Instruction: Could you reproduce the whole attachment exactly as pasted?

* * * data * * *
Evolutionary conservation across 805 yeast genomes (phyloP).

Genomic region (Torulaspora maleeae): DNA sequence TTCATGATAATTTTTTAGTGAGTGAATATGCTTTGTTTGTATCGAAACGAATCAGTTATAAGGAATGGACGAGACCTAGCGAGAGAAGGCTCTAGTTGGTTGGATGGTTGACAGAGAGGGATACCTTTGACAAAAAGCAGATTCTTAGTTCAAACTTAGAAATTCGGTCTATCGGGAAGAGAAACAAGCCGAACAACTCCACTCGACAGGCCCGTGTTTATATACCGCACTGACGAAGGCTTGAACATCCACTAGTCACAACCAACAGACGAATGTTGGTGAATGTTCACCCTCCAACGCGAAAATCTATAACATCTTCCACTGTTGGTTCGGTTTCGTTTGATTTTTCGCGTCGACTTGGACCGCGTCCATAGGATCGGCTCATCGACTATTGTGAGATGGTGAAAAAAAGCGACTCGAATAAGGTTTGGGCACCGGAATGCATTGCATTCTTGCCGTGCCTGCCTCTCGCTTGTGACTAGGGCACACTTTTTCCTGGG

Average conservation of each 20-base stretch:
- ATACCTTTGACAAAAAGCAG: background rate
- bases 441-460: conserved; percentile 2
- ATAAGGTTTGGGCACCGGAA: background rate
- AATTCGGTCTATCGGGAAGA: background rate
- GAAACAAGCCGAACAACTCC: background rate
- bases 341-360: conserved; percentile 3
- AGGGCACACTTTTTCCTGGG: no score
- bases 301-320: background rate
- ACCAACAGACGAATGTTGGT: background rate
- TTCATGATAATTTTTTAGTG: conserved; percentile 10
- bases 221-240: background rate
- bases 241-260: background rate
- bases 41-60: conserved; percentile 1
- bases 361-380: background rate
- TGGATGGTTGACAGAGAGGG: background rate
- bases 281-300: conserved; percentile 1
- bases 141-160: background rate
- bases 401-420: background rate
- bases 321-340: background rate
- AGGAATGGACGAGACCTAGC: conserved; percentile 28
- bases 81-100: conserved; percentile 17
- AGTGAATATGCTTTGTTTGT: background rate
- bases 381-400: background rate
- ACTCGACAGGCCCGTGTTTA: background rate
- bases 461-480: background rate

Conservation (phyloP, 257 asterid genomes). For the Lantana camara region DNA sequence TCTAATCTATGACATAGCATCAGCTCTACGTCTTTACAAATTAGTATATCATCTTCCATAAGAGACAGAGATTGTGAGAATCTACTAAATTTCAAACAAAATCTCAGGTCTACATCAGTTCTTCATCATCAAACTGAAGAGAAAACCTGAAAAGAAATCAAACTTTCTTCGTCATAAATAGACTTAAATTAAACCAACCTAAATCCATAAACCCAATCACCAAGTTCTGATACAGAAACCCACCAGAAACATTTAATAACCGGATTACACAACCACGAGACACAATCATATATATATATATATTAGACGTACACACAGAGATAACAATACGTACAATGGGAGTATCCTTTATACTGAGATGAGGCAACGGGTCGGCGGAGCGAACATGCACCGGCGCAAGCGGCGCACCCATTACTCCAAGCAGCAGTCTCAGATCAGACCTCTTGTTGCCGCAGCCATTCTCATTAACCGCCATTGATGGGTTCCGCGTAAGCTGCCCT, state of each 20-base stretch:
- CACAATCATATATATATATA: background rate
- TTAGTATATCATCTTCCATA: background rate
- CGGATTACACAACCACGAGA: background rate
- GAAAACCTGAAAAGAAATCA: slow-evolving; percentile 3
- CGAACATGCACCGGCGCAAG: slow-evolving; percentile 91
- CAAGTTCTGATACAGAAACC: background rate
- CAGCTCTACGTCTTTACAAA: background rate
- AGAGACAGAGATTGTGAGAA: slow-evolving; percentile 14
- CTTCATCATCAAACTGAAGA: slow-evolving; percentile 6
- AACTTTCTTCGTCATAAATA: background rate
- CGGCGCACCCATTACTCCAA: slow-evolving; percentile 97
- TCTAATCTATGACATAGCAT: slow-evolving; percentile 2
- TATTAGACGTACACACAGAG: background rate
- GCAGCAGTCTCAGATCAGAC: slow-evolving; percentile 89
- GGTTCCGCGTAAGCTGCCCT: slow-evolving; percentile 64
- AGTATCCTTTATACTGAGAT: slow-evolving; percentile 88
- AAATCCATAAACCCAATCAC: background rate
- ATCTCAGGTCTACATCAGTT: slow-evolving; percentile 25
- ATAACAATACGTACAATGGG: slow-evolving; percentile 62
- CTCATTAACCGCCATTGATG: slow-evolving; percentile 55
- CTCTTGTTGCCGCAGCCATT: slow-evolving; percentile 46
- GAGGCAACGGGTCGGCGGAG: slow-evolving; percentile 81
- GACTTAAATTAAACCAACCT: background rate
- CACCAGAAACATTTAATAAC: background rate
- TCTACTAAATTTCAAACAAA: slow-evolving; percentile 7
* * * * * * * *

Evolutionary conservation across 805 yeast genomes (phyloP).

Genomic region (Torulaspora maleeae): DNA sequence TTCATGATAATTTTTTAGTGAGTGAATATGCTTTGTTTGTATCGAAACGAATCAGTTATAAGGAATGGACGAGACCTAGCGAGAGAAGGCTCTAGTTGGTTGGATGGTTGACAGAGAGGGATACCTTTGACAAAAAGCAGATTCTTAGTTCAAACTTAGAAATTCGGTCTATCGGGAAGAGAAACAAGCCGAACAACTCCACTCGACAGGCCCGTGTTTATATACCGCACTGACGAAGGCTTGAACATCCACTAGTCACAACCAACAGACGAATGTTGGTGAATGTTCACCCTCCAACGCGAAAATCTATAACATCTTCCACTGTTGGTTCGGTTTCGTTTGATTTTTCGCGTCGACTTGGACCGCGTCCATAGGATCGGCTCATCGACTATTGTGAGATGGTGAAAAAAAGCGACTCGAATAAGGTTTGGGCACCGGAATGCATTGCATTCTTGCCGTGCCTGCCTCTCGCTTGTGACTAGGGCACACTTTTTCCTGGG

Average conservation of each 20-base stretch:
- ATACCTTTGACAAAAAGCAG: background rate
- bases 441-460: conserved; percentile 2
- ATAAGGTTTGGGCACCGGAA: background rate
- AATTCGGTCTATCGGGAAGA: background rate
- GAAACAAGCCGAACAACTCC: background rate
- bases 341-360: conserved; percentile 3
- AGGGCACACTTTTTCCTGGG: no score
- bases 301-320: background rate
- ACCAACAGACGAATGTTGGT: background rate
- TTCATGATAATTTTTTAGTG: conserved; percentile 10
- bases 221-240: background rate
- bases 241-260: background rate
- bases 41-60: conserved; percentile 1
- bases 361-380: background rate
- TGGATGGTTGACAGAGAGGG: background rate
- bases 281-300: conserved; percentile 1
- bases 141-160: background rate
- bases 401-420: background rate
- bases 321-340: background rate
- AGGAATGGACGAGACCTAGC: conserved; percentile 28
- bases 81-100: conserved; percentile 17
- AGTGAATATGCTTTGTTTGT: background rate
- bases 381-400: background rate
- ACTCGACAGGCCCGTGTTTA: background rate
- bases 461-480: background rate

Conservation (phyloP, 257 asterid genomes). For the Lantana camara region DNA sequence TCTAATCTATGACATAGCATCAGCTCTACGTCTTTACAAATTAGTATATCATCTTCCATAAGAGACAGAGATTGTGAGAATCTACTAAATTTCAAACAAAATCTCAGGTCTACATCAGTTCTTCATCATCAAACTGAAGAGAAAACCTGAAAAGAAATCAAACTTTCTTCGTCATAAATAGACTTAAATTAAACCAACCTAAATCCATAAACCCAATCACCAAGTTCTGATACAGAAACCCACCAGAAACATTTAATAACCGGATTACACAACCACGAGACACAATCATATATATATATATATTAGACGTACACACAGAGATAACAATACGTACAATGGGAGTATCCTTTATACTGAGATGAGGCAACGGGTCGGCGGAGCGAACATGCACCGGCGCAAGCGGCGCACCCATTACTCCAAGCAGCAGTCTCAGATCAGACCTCTTGTTGCCGCAGCCATTCTCATTAACCGCCATTGATGGGTTCCGCGTAAGCTGCCCT, state of each 20-base stretch:
- CACAATCATATATATATATA: background rate
- TTAGTATATCATCTTCCATA: background rate
- CGGATTACACAACCACGAGA: background rate
- GAAAACCTGAAAAGAAATCA: slow-evolving; percentile 3
- CGAACATGCACCGGCGCAAG: slow-evolving; percentile 91
- CAAGTTCTGATACAGAAACC: background rate
- CAGCTCTACGTCTTTACAAA: background rate
- AGAGACAGAGATTGTGAGAA: slow-evolving; percentile 14
- CTTCATCATCAAACTGAAGA: slow-evolving; percentile 6
- AACTTTCTTCGTCATAAATA: background rate
- CGGCGCACCCATTACTCCAA: slow-evolving; percentile 97
- TCTAATCTATGACATAGCAT: slow-evolving; percentile 2
- TATTAGACGTACACACAGAG: background rate
- GCAGCAGTCTCAGATCAGAC: slow-evolving; percentile 89
- GGTTCCGCGTAAGCTGCCCT: slow-evolving; percentile 64
- AGTATCCTTTATACTGAGAT: slow-evolving; percentile 88
- AAATCCATAAACCCAATCAC: background rate
- ATCTCAGGTCTACATCAGTT: slow-evolving; percentile 25
- ATAACAATACGTACAATGGG: slow-evolving; percentile 62
- CTCATTAACCGCCATTGATG: slow-evolving; percentile 55
- CTCTTGTTGCCGCAGCCATT: slow-evolving; percentile 46
- GAGGCAACGGGTCGGCGGAG: slow-evolving; percentile 81
- GACTTAAATTAAACCAACCT: background rate
- CACCAGAAACATTTAATAAC: background rate
- TCTACTAAATTTCAAACAAA: slow-evolving; percentile 7